Who are the best anti-heroes of literature and film?
I’m sure other folks will provide answers from novels, so I’ll offer some examples of the best anti-heroes from film and from comic book literature. Film Anti-Heroes: There are two anti-heroes on film that I think pretty much define the concept and how to execute it to perfection on film… • Travis Bickel from Taxi Driver is perhaps the ultimate anti-hero on film. Bickel defies most conventions for heroism and selflessness — he is bigoted, anti-social, frequents porn theaters, accepts money to drive around while people have sex or use drugs in the back of his taxi, he’s paranoid and eventually heavily armed, attempts to assassinate a political candidate, erupts in moments of violence against even innocent people at times, becomes a mass-murderer, and so on. Bickel seems to clearly suffer post traumatic stress after fighting in the war in Vietnam, generally appears to be losing his mind, cannot have normal and healthy relationships with other people, and he is vividly aware that he’s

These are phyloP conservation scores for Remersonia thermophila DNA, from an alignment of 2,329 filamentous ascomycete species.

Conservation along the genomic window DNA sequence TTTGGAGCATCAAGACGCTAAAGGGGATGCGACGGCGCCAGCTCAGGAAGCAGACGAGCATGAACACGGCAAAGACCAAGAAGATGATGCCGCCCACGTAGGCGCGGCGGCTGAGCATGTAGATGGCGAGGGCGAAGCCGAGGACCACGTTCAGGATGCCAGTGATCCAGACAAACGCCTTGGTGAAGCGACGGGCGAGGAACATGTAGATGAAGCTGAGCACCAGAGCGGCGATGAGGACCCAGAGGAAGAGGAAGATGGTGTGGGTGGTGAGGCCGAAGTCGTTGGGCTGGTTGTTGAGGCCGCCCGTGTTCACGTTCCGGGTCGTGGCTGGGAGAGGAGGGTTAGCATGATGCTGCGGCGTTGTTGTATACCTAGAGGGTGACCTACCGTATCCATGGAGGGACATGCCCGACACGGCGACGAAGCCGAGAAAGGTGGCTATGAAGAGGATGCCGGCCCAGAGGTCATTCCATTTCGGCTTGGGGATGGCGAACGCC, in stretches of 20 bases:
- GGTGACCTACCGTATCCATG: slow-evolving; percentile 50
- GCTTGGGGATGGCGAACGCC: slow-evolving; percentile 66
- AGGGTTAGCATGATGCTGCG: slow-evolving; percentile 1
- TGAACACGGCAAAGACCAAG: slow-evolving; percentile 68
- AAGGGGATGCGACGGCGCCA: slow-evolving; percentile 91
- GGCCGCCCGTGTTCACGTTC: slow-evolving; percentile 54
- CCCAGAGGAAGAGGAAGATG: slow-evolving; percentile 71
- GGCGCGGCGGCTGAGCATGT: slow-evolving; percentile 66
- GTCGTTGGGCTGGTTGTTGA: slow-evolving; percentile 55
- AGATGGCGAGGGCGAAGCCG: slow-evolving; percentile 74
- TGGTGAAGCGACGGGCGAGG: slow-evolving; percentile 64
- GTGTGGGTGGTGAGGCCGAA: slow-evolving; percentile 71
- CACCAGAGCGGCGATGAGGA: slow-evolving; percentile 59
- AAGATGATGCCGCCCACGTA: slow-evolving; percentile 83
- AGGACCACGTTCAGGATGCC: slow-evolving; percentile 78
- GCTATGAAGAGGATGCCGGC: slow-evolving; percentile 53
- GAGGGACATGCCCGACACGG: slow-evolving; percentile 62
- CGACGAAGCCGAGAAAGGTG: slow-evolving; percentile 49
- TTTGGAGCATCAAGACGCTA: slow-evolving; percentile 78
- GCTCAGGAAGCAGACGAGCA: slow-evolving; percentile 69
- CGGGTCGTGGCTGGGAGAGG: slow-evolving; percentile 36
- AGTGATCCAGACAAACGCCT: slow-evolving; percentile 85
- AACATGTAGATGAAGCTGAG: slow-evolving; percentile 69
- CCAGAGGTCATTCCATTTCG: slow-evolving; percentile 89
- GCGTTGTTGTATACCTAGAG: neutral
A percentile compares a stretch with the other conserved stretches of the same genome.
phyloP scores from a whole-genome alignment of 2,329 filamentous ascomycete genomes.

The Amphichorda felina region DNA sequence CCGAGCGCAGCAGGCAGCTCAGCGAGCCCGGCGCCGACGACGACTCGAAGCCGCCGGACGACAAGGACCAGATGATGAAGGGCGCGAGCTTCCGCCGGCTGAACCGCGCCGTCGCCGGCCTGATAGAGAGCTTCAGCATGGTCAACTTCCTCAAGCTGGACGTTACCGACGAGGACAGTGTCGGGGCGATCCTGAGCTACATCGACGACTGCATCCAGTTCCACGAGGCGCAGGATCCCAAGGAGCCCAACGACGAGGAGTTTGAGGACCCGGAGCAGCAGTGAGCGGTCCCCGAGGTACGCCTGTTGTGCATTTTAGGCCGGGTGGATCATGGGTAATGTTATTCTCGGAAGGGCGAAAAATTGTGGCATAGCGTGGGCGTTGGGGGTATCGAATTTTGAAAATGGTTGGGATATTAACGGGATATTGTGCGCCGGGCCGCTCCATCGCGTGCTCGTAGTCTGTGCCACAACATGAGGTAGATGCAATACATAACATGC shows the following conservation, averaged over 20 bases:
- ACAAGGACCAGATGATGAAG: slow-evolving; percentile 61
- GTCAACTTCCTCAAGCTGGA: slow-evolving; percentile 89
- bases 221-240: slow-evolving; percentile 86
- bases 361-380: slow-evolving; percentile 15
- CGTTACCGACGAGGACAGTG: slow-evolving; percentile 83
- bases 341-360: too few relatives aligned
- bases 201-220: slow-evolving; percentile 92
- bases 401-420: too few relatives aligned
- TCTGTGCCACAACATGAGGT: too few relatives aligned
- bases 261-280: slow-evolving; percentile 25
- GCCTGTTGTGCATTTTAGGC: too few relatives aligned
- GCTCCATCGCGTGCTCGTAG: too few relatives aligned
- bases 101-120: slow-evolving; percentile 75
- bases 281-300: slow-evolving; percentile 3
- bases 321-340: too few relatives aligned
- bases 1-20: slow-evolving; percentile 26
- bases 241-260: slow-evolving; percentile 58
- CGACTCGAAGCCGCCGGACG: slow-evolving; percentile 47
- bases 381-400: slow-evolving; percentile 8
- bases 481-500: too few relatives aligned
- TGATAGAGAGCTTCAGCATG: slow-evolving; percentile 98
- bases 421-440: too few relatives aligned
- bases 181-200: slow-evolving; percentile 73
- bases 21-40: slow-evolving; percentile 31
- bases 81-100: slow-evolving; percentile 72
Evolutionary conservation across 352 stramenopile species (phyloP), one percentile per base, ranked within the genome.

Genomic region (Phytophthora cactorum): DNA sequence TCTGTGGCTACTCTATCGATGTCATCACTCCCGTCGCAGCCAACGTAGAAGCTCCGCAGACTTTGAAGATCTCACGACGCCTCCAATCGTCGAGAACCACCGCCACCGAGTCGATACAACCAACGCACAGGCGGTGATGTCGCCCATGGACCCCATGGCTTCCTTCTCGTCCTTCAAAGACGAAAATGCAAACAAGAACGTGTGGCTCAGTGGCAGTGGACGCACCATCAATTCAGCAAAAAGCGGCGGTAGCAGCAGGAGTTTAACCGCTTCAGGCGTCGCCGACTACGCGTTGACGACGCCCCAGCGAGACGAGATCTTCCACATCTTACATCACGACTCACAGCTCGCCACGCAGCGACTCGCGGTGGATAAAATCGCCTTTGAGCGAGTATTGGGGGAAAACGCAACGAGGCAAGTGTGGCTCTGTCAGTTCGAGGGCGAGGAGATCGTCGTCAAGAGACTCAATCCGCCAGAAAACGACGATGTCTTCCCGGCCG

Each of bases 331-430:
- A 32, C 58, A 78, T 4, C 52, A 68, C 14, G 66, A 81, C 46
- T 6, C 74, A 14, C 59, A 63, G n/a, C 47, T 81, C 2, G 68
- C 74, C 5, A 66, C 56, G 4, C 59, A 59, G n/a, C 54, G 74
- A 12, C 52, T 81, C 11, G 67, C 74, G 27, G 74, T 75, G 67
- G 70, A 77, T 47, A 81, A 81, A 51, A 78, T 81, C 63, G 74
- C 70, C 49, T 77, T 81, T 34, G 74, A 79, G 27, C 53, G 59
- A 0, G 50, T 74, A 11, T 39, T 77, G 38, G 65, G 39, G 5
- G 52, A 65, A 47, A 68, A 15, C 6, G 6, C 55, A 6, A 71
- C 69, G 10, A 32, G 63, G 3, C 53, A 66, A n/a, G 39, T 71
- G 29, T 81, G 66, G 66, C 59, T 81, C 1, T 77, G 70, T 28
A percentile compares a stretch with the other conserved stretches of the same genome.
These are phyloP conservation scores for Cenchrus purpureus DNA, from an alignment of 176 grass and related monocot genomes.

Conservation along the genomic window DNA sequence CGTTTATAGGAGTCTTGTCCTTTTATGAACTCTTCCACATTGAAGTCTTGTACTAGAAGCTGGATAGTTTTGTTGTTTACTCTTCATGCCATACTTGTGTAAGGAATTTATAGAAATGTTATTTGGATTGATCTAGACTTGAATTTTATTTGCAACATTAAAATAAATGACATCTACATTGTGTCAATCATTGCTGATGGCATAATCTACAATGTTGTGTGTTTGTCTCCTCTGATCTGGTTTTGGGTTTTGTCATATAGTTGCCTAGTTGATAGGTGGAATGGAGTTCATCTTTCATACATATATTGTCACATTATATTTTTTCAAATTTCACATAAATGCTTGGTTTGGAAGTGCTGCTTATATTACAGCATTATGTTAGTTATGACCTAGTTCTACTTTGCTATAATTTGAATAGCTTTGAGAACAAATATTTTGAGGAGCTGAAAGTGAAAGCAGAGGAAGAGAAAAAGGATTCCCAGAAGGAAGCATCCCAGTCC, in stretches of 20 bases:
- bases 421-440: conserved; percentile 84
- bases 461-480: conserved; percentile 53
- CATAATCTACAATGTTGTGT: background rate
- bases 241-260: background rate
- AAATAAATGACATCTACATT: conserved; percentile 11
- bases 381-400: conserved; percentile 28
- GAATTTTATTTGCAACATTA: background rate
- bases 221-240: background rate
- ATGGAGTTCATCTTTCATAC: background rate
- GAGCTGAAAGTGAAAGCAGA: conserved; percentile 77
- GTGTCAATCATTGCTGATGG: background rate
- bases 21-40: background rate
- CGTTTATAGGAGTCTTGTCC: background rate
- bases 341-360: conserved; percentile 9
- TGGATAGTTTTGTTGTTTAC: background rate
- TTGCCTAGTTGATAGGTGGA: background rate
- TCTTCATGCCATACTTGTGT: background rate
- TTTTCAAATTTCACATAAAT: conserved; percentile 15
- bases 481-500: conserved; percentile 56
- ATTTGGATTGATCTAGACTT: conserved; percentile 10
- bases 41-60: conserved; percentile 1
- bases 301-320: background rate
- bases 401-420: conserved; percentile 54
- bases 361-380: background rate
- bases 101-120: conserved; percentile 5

I have a few ideas for the best anti-heroes of literature. First, let me explain my view of true anti-heroism. To me, anti-heroes are irredeemably immoral or amoral characters. They don’t act for good, yet they provide a much-needed balance to the world. My anti-hero is no flawed hero — he or she is a bad person down to the last molecule, yet does good. Here are the two top anti-heroes in my book: Satan (Paradise Lost by John Milton and the Bible) It’s easy to see Satan as an agent of pure evil. After all, he’s a fallen angel who defied God and tempted Adam and Eve into sin. He cajoles and bargains for people’s souls. The driving force behind his misdeeds is the thirst for power. He’d rather rule in Hell than serve in Heaven, consequences be damned. When you look closer, he has done good. He gave mankind free will. If Adam and Eve remained under God’s tutelage, humans would have remained soft, complacent sheep herded by angels and the “good guys.” Satan gave us the wondrous Pandora’s